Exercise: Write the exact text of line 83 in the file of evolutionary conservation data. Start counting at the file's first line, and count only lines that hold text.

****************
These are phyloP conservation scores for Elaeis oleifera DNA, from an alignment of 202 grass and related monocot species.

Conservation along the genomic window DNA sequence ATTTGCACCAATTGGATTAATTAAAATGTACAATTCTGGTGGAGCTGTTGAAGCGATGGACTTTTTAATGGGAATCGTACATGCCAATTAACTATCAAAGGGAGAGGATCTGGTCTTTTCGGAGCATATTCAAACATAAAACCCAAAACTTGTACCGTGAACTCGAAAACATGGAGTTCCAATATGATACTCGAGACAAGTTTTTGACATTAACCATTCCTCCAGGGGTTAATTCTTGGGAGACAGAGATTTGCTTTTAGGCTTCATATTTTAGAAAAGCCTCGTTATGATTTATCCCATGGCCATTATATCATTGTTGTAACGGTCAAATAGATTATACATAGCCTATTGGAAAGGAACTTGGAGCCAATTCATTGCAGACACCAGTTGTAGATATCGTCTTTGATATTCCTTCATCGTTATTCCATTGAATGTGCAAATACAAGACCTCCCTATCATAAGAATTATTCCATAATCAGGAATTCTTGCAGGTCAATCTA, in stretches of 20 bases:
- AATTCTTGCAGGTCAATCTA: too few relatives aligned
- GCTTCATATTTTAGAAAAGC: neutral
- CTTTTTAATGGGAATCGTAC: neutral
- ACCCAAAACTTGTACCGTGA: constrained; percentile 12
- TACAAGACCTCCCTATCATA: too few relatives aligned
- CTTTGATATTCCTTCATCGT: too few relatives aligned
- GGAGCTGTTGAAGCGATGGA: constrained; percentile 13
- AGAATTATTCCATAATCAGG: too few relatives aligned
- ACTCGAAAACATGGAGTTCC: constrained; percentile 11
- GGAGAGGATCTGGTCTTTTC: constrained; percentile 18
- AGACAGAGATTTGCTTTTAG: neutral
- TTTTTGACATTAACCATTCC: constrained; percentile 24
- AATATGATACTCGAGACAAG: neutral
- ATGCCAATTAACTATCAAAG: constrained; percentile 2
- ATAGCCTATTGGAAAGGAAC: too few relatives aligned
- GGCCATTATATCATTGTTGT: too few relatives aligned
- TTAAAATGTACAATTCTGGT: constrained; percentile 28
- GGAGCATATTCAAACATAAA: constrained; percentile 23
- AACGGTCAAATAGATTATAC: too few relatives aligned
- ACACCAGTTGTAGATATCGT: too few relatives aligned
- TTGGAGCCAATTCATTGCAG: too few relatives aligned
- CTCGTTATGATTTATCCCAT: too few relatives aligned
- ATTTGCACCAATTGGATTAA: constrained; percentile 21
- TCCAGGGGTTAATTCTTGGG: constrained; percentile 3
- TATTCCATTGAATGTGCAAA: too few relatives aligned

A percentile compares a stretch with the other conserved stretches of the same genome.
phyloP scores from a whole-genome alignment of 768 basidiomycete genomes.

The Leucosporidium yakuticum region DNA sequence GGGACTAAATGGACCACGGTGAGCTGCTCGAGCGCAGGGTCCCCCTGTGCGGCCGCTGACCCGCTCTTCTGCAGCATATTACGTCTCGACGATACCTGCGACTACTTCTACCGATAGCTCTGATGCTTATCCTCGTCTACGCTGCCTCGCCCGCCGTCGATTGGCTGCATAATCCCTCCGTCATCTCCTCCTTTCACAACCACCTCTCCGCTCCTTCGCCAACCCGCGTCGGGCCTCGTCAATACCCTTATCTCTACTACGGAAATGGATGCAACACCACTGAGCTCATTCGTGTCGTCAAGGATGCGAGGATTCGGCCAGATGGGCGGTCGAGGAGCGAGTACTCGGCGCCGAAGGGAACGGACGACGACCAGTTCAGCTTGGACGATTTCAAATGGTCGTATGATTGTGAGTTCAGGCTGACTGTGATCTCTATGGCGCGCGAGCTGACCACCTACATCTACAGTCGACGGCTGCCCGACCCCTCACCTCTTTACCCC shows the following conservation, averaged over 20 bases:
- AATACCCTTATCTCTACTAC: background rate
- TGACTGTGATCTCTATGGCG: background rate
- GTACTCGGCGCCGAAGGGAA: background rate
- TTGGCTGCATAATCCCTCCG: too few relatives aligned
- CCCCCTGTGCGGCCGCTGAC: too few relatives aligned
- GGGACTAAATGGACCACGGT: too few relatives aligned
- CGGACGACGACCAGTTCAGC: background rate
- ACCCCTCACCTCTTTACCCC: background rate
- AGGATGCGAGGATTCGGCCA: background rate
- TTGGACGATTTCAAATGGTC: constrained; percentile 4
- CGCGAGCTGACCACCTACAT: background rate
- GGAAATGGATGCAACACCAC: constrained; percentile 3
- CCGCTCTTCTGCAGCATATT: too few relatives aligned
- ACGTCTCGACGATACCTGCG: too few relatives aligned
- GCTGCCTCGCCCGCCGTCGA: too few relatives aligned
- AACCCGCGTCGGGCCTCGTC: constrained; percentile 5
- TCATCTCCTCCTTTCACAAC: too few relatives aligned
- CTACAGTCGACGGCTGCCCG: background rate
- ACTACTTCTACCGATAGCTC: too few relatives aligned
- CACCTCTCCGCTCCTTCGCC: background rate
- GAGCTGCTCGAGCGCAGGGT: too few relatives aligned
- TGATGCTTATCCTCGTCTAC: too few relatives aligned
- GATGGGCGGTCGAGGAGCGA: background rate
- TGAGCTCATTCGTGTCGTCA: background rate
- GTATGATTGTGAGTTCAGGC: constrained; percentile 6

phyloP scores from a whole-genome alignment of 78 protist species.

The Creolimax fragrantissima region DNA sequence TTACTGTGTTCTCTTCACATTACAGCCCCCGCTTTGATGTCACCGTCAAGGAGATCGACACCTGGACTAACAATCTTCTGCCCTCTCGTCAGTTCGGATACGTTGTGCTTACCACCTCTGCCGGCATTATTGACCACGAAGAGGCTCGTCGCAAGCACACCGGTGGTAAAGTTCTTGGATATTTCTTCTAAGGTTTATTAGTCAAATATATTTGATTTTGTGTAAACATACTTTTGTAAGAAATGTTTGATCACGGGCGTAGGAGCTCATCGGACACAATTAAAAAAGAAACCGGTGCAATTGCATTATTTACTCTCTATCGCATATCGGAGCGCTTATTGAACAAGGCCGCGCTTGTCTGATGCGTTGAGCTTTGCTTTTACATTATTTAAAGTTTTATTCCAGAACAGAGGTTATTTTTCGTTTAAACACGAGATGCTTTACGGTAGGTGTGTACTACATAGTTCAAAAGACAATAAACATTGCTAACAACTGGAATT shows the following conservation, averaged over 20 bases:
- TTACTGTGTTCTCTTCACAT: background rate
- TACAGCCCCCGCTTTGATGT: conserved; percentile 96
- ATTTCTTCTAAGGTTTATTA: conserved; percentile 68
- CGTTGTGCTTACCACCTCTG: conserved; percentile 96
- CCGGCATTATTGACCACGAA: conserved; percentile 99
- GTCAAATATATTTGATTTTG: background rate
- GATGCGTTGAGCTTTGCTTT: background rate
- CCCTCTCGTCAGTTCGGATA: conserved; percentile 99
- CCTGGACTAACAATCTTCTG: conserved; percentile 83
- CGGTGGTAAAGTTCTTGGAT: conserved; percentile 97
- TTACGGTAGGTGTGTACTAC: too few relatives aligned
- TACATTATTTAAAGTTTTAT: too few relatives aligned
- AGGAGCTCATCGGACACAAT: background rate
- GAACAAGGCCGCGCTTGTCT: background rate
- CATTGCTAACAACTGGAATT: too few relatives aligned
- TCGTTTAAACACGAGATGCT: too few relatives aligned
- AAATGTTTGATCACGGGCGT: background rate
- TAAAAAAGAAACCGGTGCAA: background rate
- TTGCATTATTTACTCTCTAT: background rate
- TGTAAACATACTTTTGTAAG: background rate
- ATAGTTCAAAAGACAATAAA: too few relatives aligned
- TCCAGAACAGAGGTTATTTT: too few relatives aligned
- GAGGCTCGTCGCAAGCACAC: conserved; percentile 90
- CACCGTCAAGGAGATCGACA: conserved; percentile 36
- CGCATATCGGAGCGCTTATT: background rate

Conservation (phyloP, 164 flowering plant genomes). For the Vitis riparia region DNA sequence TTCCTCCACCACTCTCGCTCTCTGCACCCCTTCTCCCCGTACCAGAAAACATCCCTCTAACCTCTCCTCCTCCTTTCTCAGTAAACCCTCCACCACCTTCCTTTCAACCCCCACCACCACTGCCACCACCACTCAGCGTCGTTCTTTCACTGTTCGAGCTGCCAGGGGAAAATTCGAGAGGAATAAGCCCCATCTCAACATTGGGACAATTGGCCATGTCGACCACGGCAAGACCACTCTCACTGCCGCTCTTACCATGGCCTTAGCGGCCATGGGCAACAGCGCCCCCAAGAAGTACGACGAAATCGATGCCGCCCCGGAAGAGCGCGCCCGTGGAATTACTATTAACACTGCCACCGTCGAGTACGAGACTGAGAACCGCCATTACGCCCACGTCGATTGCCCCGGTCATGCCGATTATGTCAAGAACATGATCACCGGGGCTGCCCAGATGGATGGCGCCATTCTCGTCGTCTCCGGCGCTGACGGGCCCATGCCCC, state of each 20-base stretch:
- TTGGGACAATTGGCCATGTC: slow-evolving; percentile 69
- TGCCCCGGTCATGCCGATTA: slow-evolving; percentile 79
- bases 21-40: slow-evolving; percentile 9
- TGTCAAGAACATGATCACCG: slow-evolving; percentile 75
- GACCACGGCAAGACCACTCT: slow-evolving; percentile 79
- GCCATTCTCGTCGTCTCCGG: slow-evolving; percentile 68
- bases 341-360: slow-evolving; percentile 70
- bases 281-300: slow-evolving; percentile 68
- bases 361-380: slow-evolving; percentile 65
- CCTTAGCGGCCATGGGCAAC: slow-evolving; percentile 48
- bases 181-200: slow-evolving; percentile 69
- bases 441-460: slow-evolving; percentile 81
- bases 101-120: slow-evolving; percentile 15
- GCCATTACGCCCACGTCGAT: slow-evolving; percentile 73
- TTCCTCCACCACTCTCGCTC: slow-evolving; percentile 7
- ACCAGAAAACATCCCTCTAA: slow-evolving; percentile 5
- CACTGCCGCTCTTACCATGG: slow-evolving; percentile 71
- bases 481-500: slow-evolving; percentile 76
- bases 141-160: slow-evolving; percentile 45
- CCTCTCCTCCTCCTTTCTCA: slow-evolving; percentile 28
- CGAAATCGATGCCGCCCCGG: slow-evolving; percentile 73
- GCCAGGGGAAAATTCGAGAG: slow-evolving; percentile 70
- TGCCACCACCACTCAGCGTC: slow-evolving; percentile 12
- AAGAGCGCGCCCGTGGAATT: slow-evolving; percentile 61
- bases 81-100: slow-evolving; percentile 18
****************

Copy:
Conservation (phyloP, 164 flowering plant genomes). For the Vitis riparia region DNA sequence TTCCTCCACCACTCTCGCTCTCTGCACCCCTTCTCCCCGTACCAGAAAACATCCCTCTAACCTCTCCTCCTCCTTTCTCAGTAAACCCTCCACCACCTTCCTTTCAACCCCCACCACCACTGCCACCACCACTCAGCGTCGTTCTTTCACTGTTCGAGCTGCCAGGGGAAAATTCGAGAGGAATAAGCCCCATCTCAACATTGGGACAATTGGCCATGTCGACCACGGCAAGACCACTCTCACTGCCGCTCTTACCATGGCCTTAGCGGCCATGGGCAACAGCGCCCCCAAGAAGTACGACGAAATCGATGCCGCCCCGGAAGAGCGCGCCCGTGGAATTACTATTAACACTGCCACCGTCGAGTACGAGACTGAGAACCGCCATTACGCCCACGTCGATTGCCCCGGTCATGCCGATTATGTCAAGAACATGATCACCGGGGCTGCCCAGATGGATGGCGCCATTCTCGTCGTCTCCGGCGCTGACGGGCCCATGCCCC, state of each 20-base stretch: